Supervisors look to troubled tenants
as potential homeowners
By Aldrich M. Tan
May 17, 2006
Lucifer Chesar, 45, is a retired nurse living with AIDS. Chesar
and his partner Chris Woitel, 36, have been offered a buyout of
their apartment on 18th Street in Delores Park.
Chesar said he does not want to move.
"It's hard to watch your own life decay, let alone be forced
to move and find another home," Chesar said.
After Supervisor Aaron Peskin's legislation regulating condominium
conversion finally passed at Tuesday's Board of Supervisors meeting,
Supervisors Tom Ammiano and Bevan Dufty made concerted efforts
to address the needs of tenants specifically affected by such
Supervisor Dufty introduced legislation that would give seniors,
disabled and catastrophically ill long-term tenants the opportunity
to own their housing. Supervisors Ammiano and Dufty requested
for a hearing to examine the loss of funding to one specific group
of protected tenants - people living with AIDS.
Peskin's ordinance prohibits the Department of Public Works from
authorizing the condominium conversion of buildings that have
had more than two evictions on and after May 1, 2005, or evictions
specifically of seniors and disabled people.
The ordinance passed final reading 7 to 3 with Supervisors Michela
Alioto-Pier, Sean Elsbernd and Fiona Ma voting against the legislation.
"My legislation assures maximum protection for our city's
most vulnerable tenants, which are the seniors, disabled, catastrophically
ill," Peskin said. "They will still be residing in their
homes after the legislation is approved."
Sponsored by Dufty, the Protected Owner Legislation would provide
buildings interested in converting to condominiums with an incentive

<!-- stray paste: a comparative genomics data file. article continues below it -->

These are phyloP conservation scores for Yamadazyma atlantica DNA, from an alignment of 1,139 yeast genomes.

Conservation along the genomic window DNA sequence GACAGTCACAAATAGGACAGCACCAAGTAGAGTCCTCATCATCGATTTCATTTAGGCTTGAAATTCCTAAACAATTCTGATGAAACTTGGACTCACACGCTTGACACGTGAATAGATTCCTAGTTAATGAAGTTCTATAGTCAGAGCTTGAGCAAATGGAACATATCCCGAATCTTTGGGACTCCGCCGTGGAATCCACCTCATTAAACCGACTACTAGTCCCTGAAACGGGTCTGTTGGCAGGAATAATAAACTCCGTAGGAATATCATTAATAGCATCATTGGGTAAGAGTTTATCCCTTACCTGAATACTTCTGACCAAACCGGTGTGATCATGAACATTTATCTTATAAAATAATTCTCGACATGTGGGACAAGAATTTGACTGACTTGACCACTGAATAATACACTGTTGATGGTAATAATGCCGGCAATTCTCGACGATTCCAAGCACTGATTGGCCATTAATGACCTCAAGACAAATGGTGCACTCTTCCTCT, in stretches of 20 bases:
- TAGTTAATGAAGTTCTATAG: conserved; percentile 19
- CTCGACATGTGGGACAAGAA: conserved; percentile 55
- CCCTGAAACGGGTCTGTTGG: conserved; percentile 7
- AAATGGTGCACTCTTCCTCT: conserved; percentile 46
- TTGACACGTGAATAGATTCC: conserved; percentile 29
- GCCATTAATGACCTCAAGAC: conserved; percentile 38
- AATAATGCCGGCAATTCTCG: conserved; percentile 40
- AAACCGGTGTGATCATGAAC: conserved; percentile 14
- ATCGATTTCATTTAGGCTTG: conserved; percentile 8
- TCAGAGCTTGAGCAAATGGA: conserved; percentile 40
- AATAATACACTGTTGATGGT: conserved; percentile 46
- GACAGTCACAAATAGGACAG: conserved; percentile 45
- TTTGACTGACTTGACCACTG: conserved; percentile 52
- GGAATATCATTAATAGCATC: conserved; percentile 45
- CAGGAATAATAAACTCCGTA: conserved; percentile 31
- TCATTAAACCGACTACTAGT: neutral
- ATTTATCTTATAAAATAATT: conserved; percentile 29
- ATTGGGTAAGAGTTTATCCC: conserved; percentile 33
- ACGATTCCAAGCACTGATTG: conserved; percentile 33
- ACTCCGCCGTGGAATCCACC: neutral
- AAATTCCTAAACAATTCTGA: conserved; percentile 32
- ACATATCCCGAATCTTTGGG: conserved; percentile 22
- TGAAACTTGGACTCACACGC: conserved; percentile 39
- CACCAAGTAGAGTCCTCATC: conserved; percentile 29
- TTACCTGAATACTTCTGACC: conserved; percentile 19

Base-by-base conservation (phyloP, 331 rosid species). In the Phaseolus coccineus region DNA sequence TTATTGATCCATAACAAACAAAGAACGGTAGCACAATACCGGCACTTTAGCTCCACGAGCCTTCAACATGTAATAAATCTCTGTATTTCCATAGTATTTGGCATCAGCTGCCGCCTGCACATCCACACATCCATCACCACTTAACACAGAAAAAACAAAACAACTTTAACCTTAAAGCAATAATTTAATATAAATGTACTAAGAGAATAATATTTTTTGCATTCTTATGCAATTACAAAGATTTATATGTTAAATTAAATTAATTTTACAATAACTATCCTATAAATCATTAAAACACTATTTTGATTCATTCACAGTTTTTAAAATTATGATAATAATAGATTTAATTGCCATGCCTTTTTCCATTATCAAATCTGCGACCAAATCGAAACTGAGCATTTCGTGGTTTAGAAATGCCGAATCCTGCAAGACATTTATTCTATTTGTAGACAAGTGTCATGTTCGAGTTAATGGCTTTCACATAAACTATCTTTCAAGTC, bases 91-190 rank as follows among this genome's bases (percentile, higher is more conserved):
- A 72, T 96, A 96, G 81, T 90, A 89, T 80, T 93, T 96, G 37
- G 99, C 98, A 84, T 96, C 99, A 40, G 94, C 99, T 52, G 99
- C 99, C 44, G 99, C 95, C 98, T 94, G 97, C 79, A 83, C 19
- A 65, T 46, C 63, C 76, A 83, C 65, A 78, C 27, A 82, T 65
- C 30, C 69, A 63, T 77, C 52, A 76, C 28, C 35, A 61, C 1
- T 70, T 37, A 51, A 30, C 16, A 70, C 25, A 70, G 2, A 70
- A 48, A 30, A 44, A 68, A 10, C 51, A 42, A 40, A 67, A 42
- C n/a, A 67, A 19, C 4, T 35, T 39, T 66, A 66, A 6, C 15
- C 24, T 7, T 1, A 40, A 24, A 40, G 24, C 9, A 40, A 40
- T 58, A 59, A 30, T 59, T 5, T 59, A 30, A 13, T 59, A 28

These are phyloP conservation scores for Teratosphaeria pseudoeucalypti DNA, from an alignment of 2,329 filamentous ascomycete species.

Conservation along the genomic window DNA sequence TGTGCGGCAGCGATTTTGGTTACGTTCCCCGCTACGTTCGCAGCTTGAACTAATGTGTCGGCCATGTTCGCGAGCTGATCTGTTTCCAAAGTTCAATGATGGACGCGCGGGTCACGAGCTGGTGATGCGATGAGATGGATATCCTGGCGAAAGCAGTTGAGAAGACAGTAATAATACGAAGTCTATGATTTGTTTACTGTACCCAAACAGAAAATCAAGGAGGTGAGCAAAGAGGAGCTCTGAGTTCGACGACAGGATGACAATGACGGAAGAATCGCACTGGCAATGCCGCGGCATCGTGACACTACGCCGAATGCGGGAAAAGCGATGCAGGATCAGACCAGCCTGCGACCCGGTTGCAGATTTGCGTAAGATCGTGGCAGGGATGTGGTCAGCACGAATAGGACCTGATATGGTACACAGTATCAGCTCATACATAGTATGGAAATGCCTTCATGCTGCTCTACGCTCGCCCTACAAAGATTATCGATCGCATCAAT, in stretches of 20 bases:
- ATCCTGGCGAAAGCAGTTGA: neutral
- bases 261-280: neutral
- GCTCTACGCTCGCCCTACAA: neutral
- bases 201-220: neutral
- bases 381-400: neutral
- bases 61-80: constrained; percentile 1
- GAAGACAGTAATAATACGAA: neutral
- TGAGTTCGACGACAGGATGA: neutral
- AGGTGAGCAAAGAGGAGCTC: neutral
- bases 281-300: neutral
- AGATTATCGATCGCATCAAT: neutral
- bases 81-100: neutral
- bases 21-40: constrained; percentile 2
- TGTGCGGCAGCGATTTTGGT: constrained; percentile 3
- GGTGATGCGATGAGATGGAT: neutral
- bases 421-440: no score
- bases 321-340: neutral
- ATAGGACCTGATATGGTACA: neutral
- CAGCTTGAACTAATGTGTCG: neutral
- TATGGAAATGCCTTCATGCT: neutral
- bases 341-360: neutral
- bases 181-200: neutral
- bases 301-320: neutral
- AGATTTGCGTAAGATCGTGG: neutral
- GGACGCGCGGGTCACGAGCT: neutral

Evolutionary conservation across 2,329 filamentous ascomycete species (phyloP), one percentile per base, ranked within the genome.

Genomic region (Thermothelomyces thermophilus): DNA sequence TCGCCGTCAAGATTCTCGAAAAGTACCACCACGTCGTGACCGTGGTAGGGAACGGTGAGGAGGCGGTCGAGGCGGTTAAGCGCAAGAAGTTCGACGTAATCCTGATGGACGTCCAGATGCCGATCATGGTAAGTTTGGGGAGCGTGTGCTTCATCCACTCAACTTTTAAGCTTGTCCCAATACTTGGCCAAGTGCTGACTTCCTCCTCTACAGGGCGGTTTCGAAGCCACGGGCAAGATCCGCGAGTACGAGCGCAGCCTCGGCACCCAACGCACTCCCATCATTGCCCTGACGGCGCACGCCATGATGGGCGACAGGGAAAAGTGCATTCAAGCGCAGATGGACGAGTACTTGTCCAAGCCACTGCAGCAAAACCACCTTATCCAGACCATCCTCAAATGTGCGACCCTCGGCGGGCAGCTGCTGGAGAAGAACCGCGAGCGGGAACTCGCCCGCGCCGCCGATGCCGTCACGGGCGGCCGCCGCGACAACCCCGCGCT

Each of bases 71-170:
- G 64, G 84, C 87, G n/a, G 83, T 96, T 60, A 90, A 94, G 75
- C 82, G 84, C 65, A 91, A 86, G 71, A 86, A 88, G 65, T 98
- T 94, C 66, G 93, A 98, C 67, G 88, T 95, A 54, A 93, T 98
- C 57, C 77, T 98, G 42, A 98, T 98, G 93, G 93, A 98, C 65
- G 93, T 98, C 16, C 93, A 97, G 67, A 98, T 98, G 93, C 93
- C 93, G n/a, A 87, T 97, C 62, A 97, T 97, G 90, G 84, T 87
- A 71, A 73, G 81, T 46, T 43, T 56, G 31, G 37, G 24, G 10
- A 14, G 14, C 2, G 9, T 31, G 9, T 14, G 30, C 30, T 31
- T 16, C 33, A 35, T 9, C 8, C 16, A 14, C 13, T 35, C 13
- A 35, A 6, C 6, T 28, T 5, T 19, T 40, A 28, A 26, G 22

to keep protected tenants in the building and encourage those
tenants to become owners of their own units
Under the legislation, buildings containing seniors, disabled
and catastrophically ill long-term tenants can become eligible
for condominium conversion only if the property's tenants pool
their finances together to become homeowners. Such buildings would
bypass the Department of Public Works' condominium lottery.
Dufty said his legislation would protect a large number of individuals
living with AIDS who are being evicted out of their homes, Dufty
said. Many individuals with AIDS are living healthy lives and
have jobs or other financial resources available to them.
"People with AIDS choose to live in this city because of
the high quality care and services that it provides," Dufty
However, many are being forced to leave their homes in mass numbers
thanks to Ellis Act evictions and lost financial support, said
Brian Basinger, director of the AIDS Housing Alliance.
In the past five years, the Ellis Act has emptied over 1,000
buildings and nearly one quarter of those buildings are concentrated
in the Castro, Basinger said. An estimated number of 1,800 people
have died of AIDS in San Francisco in the past five years.
"People with AIDS who lose their housing die faster at five
times the rate of those who remain stably housed," Basinger
Chesar and Woitel said they currently pay $700 per month to live
in their apartment.
"My legislation will transform the rent money into a potential
home downpayment so that protected tenants don't have to move,"
Supervisor Ammiano said he and Dufty's hearing will examine the
lost of funding for housing for people with AIDS, especially regarding
the loss of HOPWA, Ryan White CARE and San Francisco general fund
The hearing will review impacts of the lost funding and ask relevant
City Departments and Community Stakeholders to explore new strategies
that ensure AIDS housing money is provided.
Political activist Cara Vita said she has seen many of her friends
living with AIDS being evicted from their homes.
"It's not a crime to be sick," Vita said. "It's
not a crime to be poor. We have to make sure that people with
AIDS are not displaced from their housing."
Ammiano said he hopes the hearing and Dufty's proposed legislation
will increase the opportunities for the catastrophically ill to
live in San Francisco
"I hope we will have a positive impact by focusing on a
key base largely affected by condominium conversion," Ammiano